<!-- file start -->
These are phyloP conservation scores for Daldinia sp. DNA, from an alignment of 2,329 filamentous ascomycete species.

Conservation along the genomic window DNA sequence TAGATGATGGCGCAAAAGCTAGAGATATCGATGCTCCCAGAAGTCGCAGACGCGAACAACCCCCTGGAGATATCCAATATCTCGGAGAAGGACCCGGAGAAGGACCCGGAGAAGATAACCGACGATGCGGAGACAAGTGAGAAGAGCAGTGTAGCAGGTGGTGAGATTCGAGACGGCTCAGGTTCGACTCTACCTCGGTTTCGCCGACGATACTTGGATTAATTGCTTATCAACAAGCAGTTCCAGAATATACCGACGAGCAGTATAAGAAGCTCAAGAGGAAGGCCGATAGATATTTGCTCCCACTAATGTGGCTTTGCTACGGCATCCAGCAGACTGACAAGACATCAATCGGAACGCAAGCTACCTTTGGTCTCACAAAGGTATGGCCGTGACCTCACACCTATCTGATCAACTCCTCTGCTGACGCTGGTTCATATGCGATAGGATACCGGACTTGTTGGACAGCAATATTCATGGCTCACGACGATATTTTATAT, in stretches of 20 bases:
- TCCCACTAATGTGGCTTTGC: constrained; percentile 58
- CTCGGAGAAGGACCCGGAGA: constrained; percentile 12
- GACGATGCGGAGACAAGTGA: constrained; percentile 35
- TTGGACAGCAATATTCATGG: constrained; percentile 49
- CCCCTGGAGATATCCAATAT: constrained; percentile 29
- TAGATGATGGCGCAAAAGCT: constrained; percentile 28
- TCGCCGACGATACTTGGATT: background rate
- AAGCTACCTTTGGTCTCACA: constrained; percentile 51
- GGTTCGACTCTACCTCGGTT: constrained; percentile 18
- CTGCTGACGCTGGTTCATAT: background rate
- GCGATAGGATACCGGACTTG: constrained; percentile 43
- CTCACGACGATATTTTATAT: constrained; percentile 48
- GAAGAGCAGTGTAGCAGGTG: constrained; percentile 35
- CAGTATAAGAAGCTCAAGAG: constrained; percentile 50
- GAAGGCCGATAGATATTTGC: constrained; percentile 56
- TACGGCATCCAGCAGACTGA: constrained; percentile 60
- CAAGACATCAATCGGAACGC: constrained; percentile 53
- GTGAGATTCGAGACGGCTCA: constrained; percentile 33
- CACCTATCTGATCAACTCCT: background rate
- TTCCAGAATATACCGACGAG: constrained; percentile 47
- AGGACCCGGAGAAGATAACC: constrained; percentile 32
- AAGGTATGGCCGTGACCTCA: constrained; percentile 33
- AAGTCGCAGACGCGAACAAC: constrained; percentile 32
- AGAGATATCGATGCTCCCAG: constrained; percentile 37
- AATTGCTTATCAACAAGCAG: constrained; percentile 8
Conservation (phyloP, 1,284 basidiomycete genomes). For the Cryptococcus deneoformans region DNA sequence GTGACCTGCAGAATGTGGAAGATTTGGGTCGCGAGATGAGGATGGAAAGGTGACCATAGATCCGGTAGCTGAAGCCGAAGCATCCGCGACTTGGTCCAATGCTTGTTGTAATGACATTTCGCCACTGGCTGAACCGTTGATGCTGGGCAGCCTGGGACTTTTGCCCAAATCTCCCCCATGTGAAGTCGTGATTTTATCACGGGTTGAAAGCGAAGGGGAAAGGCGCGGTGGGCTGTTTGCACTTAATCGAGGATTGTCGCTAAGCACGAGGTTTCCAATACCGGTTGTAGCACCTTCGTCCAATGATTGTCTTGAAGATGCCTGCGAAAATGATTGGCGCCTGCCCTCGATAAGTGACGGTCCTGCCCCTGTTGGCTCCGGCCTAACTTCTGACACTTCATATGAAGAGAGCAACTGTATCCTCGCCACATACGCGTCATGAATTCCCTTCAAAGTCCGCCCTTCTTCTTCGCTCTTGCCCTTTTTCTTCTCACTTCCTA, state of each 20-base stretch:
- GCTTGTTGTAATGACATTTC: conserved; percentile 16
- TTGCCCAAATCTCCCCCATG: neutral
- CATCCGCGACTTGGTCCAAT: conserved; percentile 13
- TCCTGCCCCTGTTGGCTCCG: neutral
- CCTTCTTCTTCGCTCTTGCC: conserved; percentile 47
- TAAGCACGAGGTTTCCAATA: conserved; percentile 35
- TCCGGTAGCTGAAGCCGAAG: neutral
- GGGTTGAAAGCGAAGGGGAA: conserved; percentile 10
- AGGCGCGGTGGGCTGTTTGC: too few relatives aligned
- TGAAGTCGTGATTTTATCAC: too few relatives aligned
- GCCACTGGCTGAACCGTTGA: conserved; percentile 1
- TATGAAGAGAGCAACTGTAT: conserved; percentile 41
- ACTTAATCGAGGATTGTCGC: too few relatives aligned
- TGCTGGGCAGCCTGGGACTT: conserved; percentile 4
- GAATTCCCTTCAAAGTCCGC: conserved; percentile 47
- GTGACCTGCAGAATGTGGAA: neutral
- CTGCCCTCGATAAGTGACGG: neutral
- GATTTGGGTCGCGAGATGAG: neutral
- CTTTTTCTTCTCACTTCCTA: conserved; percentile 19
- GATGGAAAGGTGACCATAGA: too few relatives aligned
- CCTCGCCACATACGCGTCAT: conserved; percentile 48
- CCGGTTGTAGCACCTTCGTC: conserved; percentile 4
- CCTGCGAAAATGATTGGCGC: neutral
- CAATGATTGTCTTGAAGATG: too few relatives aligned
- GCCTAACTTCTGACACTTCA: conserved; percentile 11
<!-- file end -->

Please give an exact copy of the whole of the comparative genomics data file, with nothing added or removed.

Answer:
These are phyloP conservation scores for Daldinia sp. DNA, from an alignment of 2,329 filamentous ascomycete species.

Conservation along the genomic window DNA sequence TAGATGATGGCGCAAAAGCTAGAGATATCGATGCTCCCAGAAGTCGCAGACGCGAACAACCCCCTGGAGATATCCAATATCTCGGAGAAGGACCCGGAGAAGGACCCGGAGAAGATAACCGACGATGCGGAGACAAGTGAGAAGAGCAGTGTAGCAGGTGGTGAGATTCGAGACGGCTCAGGTTCGACTCTACCTCGGTTTCGCCGACGATACTTGGATTAATTGCTTATCAACAAGCAGTTCCAGAATATACCGACGAGCAGTATAAGAAGCTCAAGAGGAAGGCCGATAGATATTTGCTCCCACTAATGTGGCTTTGCTACGGCATCCAGCAGACTGACAAGACATCAATCGGAACGCAAGCTACCTTTGGTCTCACAAAGGTATGGCCGTGACCTCACACCTATCTGATCAACTCCTCTGCTGACGCTGGTTCATATGCGATAGGATACCGGACTTGTTGGACAGCAATATTCATGGCTCACGACGATATTTTATAT, in stretches of 20 bases:
- TCCCACTAATGTGGCTTTGC: constrained; percentile 58
- CTCGGAGAAGGACCCGGAGA: constrained; percentile 12
- GACGATGCGGAGACAAGTGA: constrained; percentile 35
- TTGGACAGCAATATTCATGG: constrained; percentile 49
- CCCCTGGAGATATCCAATAT: constrained; percentile 29
- TAGATGATGGCGCAAAAGCT: constrained; percentile 28
- TCGCCGACGATACTTGGATT: background rate
- AAGCTACCTTTGGTCTCACA: constrained; percentile 51
- GGTTCGACTCTACCTCGGTT: constrained; percentile 18
- CTGCTGACGCTGGTTCATAT: background rate
- GCGATAGGATACCGGACTTG: constrained; percentile 43
- CTCACGACGATATTTTATAT: constrained; percentile 48
- GAAGAGCAGTGTAGCAGGTG: constrained; percentile 35
- CAGTATAAGAAGCTCAAGAG: constrained; percentile 50
- GAAGGCCGATAGATATTTGC: constrained; percentile 56
- TACGGCATCCAGCAGACTGA: constrained; percentile 60
- CAAGACATCAATCGGAACGC: constrained; percentile 53
- GTGAGATTCGAGACGGCTCA: constrained; percentile 33
- CACCTATCTGATCAACTCCT: background rate
- TTCCAGAATATACCGACGAG: constrained; percentile 47
- AGGACCCGGAGAAGATAACC: constrained; percentile 32
- AAGGTATGGCCGTGACCTCA: constrained; percentile 33
- AAGTCGCAGACGCGAACAAC: constrained; percentile 32
- AGAGATATCGATGCTCCCAG: constrained; percentile 37
- AATTGCTTATCAACAAGCAG: constrained; percentile 8
Conservation (phyloP, 1,284 basidiomycete genomes). For the Cryptococcus deneoformans region DNA sequence GTGACCTGCAGAATGTGGAAGATTTGGGTCGCGAGATGAGGATGGAAAGGTGACCATAGATCCGGTAGCTGAAGCCGAAGCATCCGCGACTTGGTCCAATGCTTGTTGTAATGACATTTCGCCACTGGCTGAACCGTTGATGCTGGGCAGCCTGGGACTTTTGCCCAAATCTCCCCCATGTGAAGTCGTGATTTTATCACGGGTTGAAAGCGAAGGGGAAAGGCGCGGTGGGCTGTTTGCACTTAATCGAGGATTGTCGCTAAGCACGAGGTTTCCAATACCGGTTGTAGCACCTTCGTCCAATGATTGTCTTGAAGATGCCTGCGAAAATGATTGGCGCCTGCCCTCGATAAGTGACGGTCCTGCCCCTGTTGGCTCCGGCCTAACTTCTGACACTTCATATGAAGAGAGCAACTGTATCCTCGCCACATACGCGTCATGAATTCCCTTCAAAGTCCGCCCTTCTTCTTCGCTCTTGCCCTTTTTCTTCTCACTTCCTA, state of each 20-base stretch:
- GCTTGTTGTAATGACATTTC: conserved; percentile 16
- TTGCCCAAATCTCCCCCATG: neutral
- CATCCGCGACTTGGTCCAAT: conserved; percentile 13
- TCCTGCCCCTGTTGGCTCCG: neutral
- CCTTCTTCTTCGCTCTTGCC: conserved; percentile 47
- TAAGCACGAGGTTTCCAATA: conserved; percentile 35
- TCCGGTAGCTGAAGCCGAAG: neutral
- GGGTTGAAAGCGAAGGGGAA: conserved; percentile 10
- AGGCGCGGTGGGCTGTTTGC: too few relatives aligned
- TGAAGTCGTGATTTTATCAC: too few relatives aligned
- GCCACTGGCTGAACCGTTGA: conserved; percentile 1
- TATGAAGAGAGCAACTGTAT: conserved; percentile 41
- ACTTAATCGAGGATTGTCGC: too few relatives aligned
- TGCTGGGCAGCCTGGGACTT: conserved; percentile 4
- GAATTCCCTTCAAAGTCCGC: conserved; percentile 47
- GTGACCTGCAGAATGTGGAA: neutral
- CTGCCCTCGATAAGTGACGG: neutral
- GATTTGGGTCGCGAGATGAG: neutral
- CTTTTTCTTCTCACTTCCTA: conserved; percentile 19
- GATGGAAAGGTGACCATAGA: too few relatives aligned
- CCTCGCCACATACGCGTCAT: conserved; percentile 48
- CCGGTTGTAGCACCTTCGTC: conserved; percentile 4
- CCTGCGAAAATGATTGGCGC: neutral
- CAATGATTGTCTTGAAGATG: too few relatives aligned
- GCCTAACTTCTGACACTTCA: conserved; percentile 11